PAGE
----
Friday, December 10, 2010

Window on Eurasia: Opposition to Cuts in Social Services Greater in Non-Russian Republics than in Russian Regions

Paul Goble

Staunton, December 10 – Opposition to reductions in government support of social services, cuts required by changes in the rules for budgetary institutions, is greater in many non-Russian republics of the Russian Federation than it is in most predominantly ethnic oblasts and krays, according to a survey of developments around the country.
That is because, Yury Sukhanov argues on the “Svobodnaya pressa” portal yesterday, in the predominantly ethnic Russian areas, these changes are viewed as “purely social” but in non-Russian ones, they are seen as the latest manifestation of “a colonial policy” and even a form of “genocide” (
And while Sukhanov does not make this point, this pattern shows how ethno-national concerns can reinforce social class ones especially during times of crisis and at the same time how social class issues can easily acquire an ethnic dimension in non-Russian communities around the country – or in short, how ethnicity and class can reinforce one another.
The “Svobodnaya pressa” journalist begins by noting that “in recent weeks, circumstances in Tatarstan have become more tense,” with various Tatar nationalist organizations organizing demonstrations and denouncing the Russian state as “the metropolis” and “a Russian empire” which has held the Tatars in “colonial dependence” for centuries.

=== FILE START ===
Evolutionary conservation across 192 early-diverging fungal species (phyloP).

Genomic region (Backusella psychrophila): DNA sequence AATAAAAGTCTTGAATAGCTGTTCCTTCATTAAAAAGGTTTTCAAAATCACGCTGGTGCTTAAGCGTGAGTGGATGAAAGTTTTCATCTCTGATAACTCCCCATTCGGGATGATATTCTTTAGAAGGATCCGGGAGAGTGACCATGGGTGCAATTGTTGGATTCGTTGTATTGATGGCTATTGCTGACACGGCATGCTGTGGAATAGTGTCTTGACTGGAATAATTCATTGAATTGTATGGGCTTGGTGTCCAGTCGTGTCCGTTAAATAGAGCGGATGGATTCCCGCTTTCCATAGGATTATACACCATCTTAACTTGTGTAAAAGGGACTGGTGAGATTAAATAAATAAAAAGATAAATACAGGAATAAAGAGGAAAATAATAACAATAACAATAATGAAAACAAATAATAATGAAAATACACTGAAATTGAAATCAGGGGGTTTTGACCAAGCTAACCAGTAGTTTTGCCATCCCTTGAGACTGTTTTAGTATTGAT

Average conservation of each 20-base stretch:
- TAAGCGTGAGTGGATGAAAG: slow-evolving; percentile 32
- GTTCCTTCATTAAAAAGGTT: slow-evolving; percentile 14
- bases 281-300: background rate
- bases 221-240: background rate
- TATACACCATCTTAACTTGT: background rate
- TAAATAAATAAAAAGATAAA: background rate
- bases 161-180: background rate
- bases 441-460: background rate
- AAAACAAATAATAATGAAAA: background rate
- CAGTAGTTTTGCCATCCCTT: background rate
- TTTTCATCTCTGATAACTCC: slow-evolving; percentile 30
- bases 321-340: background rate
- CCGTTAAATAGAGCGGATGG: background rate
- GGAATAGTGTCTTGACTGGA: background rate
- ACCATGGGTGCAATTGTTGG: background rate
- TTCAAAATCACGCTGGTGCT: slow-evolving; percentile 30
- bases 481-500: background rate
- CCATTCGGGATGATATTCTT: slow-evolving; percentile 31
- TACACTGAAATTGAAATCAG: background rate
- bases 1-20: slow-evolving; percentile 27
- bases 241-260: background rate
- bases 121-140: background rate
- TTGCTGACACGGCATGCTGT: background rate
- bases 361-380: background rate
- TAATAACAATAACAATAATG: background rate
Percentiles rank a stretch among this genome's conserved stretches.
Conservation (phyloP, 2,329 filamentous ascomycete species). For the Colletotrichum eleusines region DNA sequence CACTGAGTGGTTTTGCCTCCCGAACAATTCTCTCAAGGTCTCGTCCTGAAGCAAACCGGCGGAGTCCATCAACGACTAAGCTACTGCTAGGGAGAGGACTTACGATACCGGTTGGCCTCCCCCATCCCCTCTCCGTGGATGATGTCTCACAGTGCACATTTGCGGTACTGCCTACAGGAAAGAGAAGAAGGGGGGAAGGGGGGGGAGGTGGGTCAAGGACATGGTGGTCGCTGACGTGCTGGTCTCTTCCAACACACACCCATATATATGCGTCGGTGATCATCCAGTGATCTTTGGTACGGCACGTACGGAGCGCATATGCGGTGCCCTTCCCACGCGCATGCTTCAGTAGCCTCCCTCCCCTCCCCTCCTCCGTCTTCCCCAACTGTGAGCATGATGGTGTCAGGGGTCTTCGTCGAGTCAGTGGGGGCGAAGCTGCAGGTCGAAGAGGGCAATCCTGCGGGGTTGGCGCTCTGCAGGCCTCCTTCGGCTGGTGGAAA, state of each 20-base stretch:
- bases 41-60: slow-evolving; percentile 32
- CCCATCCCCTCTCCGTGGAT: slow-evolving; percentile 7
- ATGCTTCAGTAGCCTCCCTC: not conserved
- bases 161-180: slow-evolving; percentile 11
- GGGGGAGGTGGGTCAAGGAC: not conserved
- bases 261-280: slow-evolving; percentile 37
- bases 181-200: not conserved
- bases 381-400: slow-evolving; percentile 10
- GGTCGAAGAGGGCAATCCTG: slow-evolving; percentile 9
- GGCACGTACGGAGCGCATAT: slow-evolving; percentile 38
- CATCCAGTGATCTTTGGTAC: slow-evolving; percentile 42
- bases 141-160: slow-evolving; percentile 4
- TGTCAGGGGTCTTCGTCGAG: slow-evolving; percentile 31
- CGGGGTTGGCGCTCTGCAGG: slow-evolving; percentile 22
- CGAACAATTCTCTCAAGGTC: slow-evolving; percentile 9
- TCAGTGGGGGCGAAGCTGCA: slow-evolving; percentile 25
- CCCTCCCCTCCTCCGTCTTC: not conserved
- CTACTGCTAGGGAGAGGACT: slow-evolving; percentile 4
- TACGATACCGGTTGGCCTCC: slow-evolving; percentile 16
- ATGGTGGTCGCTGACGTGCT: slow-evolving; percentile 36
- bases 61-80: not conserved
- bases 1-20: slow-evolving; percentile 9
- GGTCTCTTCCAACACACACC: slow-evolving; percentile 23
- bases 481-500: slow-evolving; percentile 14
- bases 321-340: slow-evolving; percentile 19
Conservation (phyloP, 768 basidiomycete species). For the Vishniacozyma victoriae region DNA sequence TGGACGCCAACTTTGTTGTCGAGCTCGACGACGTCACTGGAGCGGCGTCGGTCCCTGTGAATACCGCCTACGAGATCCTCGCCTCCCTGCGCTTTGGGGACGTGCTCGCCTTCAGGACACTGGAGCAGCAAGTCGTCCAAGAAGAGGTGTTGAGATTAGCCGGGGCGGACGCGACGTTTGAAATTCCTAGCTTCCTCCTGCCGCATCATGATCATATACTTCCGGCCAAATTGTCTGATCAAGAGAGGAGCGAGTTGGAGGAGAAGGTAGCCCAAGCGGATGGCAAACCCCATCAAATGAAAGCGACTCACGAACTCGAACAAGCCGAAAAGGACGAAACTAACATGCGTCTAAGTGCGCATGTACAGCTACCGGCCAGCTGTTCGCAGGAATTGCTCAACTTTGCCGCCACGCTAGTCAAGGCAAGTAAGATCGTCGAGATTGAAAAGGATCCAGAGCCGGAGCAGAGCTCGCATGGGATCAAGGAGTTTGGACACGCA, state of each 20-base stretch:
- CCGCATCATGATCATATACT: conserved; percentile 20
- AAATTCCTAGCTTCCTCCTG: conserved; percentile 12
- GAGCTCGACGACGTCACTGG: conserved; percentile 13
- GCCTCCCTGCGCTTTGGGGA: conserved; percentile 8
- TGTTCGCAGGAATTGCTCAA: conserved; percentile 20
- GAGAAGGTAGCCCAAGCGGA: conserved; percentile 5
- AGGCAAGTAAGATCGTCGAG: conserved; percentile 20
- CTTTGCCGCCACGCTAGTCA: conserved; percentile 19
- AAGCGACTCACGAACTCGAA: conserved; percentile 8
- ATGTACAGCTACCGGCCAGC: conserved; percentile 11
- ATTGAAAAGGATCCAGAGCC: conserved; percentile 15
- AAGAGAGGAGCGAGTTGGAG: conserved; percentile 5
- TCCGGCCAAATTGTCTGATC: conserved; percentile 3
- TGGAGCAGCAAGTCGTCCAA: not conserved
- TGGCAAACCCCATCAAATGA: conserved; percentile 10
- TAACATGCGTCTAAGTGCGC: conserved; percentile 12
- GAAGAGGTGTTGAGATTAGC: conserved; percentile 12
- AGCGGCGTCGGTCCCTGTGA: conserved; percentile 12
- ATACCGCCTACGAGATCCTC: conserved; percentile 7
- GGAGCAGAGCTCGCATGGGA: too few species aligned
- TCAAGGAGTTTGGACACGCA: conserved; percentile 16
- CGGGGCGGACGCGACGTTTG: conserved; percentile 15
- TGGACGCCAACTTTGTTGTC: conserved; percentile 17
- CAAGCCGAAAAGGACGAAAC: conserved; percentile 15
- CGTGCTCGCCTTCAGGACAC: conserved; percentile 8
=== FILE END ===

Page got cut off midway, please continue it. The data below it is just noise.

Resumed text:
Then Sukhanov publishes his interviews with Ramay Yuldashev, one of the leaders of the Tatar national movement, and Layd Shemiyer, a leader of the inter-regional movement Mari Ushem of the Union of Maris, a Finno-Ugric people who live next door to and intermixed with the Turkic Tatars in the Middle Volga.
The two make clear that the demands of the Tatars are “political,” but both of them point out to Sukhanov that recent changes in government programs have only intensified the nationalist feelings of the Tatars as well as those of “other republics, above all in the Middle Volga region.”
That leads Sukhanov to conclude that “the unpopular measures which the federal government is taking, starting with the elimination of elections for heads of regions and ending with all possible ‘monetarizing’ of recent times, are viewed not so much in a social but rather in a national aspect.”
Indeed, he says, many in the non-Russian regions and some in the predominantly Russian regions view this as yet another move by “’Moscow occupiers.’” In this, at least for the non-Russians, Sukhanov continues, the situation is like the Ukrainian view of Stalin’s collectivization campaign: they see it not as social policy but as an act of genocide.
In some cases, the Moscow journalist points out, those negatively affected can find money of their own or money from supporters to compensate for federal cutbacks. But in others, they can’t either because they are too poor or too small to do so. And when they can’t, they will, like the Tatars, view this as an intentional act by the central powers that be.
Consequently, as Moscow seeks to monetarize ever more benefits or to reduce them in the face of rising budgetary problems, the non-Russians of the Russian Federation appear likely to become ever more angry, viewing them not as policies applied to all citizens of the Russian Federation but directed explicitly against non-Russian communities and republics.

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